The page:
Middlebury Institute of International Studies at Monterey


Samson Center

Most of our resources are consumed, and greenhouse gases are emitted, during the construction, maintenance, and operation of our buildings. So we are taking big steps to make them as green as possible.

Green Building Policy

The Institute recognizes the importance of environmentally responsible standards and practices in developing the physical characteristics of its community. The Institute will consider environmental implications in the development, construction, and operation of campus buildings, infrastructure, and grounds.

The Samson Student Center

The Samson Center opened on September 22, 2002 and was constructed incorporating many green building principles, including energy, water, and waste efficiency. It was one of the first buildings of its kind in the Monterey area. Some of these unique features include:

Photovoltaic Cells: These cells are installed on the roof of the reading room building to help reduce overall electrical usage from the operation of the building.

Lighting: The building uses a combination of daylight sensitive and motion sensitive lighting. All of the fixtures meet or exceed California title 24 energy conservation requirements.

Water: The restrooms have low flush toilets, motion sensitive sinks, and drip irrigation is used for landscaping. 

Heating: The heating system is a system of hot water tubing that is embedded in the floor.

Cooling: Operable windows, and ceiling fans are installed in order to regulate the temperature in the buildings. The windows are double glazed in order to filter out UV rays as well as to control outside noise.

Raw Materials: The building was built using Forest Stewardship Council (FSC) lumber, and the ceilings and the carpets are composed of recycled materials.

Green Renovations

The Institute has also made a commitment to consider at least one green alternative for new renovations. This includes minor renovations as well as major remodeling of buildings on campus. Recent green renovations include:

Carpet: Recycled-content carpet will be utilized in all future recarpeting projects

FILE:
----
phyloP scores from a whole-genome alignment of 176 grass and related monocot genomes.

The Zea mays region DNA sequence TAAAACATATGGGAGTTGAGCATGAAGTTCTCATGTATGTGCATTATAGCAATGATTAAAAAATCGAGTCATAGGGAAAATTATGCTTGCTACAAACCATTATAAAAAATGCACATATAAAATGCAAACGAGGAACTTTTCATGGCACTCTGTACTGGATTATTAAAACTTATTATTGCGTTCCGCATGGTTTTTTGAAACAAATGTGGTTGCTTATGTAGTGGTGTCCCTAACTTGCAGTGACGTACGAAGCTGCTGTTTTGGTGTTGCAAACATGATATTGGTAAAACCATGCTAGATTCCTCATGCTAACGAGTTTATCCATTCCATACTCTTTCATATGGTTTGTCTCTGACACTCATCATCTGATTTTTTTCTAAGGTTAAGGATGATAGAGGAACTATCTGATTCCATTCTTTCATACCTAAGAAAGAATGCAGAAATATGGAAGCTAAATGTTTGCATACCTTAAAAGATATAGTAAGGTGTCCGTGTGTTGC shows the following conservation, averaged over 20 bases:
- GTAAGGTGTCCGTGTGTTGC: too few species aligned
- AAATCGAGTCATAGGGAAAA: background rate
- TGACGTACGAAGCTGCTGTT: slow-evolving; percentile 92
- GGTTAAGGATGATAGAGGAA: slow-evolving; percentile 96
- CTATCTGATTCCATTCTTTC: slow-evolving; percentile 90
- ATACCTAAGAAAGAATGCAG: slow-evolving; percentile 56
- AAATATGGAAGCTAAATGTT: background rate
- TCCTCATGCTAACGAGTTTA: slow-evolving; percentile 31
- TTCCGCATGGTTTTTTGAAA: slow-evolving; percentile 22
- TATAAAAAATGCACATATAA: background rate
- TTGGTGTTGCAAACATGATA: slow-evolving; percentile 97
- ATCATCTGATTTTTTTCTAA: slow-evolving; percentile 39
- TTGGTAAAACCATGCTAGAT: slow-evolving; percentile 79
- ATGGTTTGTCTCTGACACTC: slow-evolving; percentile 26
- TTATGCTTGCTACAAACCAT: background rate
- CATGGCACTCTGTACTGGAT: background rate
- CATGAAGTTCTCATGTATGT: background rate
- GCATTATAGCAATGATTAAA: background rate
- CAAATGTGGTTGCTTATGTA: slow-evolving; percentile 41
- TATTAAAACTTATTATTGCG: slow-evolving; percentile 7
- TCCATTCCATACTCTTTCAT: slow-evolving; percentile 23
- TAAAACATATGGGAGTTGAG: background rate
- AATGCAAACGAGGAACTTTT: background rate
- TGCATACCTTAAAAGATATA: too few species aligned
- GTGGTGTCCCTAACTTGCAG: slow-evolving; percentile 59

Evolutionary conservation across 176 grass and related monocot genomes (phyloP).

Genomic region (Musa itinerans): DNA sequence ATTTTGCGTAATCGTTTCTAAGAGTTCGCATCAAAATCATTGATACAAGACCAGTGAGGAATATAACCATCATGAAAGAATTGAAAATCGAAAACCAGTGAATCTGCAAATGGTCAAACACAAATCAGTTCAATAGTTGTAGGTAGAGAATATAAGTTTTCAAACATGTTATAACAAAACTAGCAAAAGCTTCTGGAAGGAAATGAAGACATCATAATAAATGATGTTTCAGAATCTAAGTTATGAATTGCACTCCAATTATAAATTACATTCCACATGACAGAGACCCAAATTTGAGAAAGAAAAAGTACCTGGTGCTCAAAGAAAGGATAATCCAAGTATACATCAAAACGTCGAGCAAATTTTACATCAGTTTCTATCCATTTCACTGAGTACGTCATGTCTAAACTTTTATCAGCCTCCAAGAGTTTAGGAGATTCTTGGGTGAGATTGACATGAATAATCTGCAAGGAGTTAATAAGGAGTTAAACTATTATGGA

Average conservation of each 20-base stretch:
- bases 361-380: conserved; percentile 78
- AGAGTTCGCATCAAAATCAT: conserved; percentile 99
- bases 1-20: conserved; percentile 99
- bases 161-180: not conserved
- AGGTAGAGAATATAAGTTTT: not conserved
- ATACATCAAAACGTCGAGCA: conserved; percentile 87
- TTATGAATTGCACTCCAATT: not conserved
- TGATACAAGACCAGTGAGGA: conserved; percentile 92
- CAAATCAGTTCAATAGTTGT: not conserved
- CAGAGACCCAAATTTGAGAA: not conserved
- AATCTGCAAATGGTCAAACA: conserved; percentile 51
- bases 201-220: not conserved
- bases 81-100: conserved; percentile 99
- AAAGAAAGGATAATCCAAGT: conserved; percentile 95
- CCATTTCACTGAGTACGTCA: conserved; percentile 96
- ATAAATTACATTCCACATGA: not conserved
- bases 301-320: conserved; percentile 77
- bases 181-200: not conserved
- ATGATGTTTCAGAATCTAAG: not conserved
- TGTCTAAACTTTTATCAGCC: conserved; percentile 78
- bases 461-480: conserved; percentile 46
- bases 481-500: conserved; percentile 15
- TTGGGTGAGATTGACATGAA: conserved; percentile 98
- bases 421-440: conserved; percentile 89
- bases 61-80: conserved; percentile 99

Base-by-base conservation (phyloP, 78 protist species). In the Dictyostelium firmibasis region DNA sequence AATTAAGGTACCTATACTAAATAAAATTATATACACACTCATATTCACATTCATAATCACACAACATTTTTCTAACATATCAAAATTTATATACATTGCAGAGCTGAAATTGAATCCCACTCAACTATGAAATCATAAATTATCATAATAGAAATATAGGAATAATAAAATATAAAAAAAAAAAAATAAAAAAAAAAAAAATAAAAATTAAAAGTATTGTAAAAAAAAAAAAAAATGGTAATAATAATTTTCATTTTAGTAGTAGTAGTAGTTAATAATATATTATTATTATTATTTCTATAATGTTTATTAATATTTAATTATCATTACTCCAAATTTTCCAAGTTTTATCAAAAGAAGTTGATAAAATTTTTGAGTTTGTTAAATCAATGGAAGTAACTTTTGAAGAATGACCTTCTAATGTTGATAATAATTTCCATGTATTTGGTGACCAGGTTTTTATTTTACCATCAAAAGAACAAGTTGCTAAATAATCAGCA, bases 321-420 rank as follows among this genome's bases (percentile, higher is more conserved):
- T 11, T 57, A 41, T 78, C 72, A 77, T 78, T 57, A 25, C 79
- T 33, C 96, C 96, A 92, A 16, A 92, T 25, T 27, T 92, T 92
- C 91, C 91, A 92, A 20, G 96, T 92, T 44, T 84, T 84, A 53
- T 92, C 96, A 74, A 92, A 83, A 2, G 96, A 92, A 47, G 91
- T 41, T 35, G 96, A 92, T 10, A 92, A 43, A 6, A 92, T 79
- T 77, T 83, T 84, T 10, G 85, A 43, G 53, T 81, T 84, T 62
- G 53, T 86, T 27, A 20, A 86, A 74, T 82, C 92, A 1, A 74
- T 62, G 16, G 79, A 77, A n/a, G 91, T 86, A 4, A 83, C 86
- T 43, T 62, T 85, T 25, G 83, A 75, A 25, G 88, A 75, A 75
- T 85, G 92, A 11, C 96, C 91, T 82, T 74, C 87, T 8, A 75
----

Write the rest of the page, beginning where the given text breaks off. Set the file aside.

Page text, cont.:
Paint: Repainting of library, and several classrooms with low VOC point

Roofing: McCone building and Morse building reroofed with ‘cool’ roof

Holland Center Renovations

The Holland Center renovations will incorporate many of the methods above as well as the school's Green Building Policy. The following sustainability practices are being implemented in the renovations:

  • All demolition debris is taken to the Marina Landfill to be sorted and recycled. A Material Recovery Facility at the landfill extensively sorts all materials and recycles almost 60% of facility input.
  • Installation of LED Lighting system
  • Sensor activated electronic restroom sink fixtures
  • Electronic En-motion restroom paper towel dispensers
  • Water efficient low flush toilets in all restrooms (1.6 gal)
  • Use of reclaimed wood in entryway ceiling
  • Energy efficient roof insulation material
  • Energy efficient water heater and refrigerator
  • Water bottle refilling station

Guest Apartments

In 2008, the Institute renovated the “4-plex” building, located on campus at the corner of Franklin and Van Buren streets. This building serves as housing for visiting faculty.

The following green renovations were made in order to comply with new City of Monterey Green Building Codes. They also provide a comfortable, healthy environment for occupants while emphasizing our commitment to sustainability.

  • Plumbing: Installation of high-performance, low-flow shower heads, low-flow faucets, insulated plumbing and pipes, and low-flow toilets.
  • Energy: The building has 95% efficient furnaces, a high-efficiency water heater, and a kitchen range hood vented to the outside to limit indoor air pollution.
  • Flooring:
    • Recycled-content tile and low volatile organic compound (VOC), water-based wood finishes.
    • Recycled-content, non-toxic, tack-down carpet, padding and underlayment (Recycled content: PET plastic bottles, recycled wool, nylon, or recycled cotton. Tack-down installation is easier to remove than glue-down, eliminates toxic glue chemicals, and allows the carpeting to be partially recycled at the “end” of its life.).
  • Landscaping: The site's landscaping is drought-resistant and uses a minimal amount of water.
  • Paint: The majority of the paint used in the building is low VOC.
  • Reuse/Recycling: Construction and deconstruction waste were reused and job site waste was recycled to the greatest extent possible.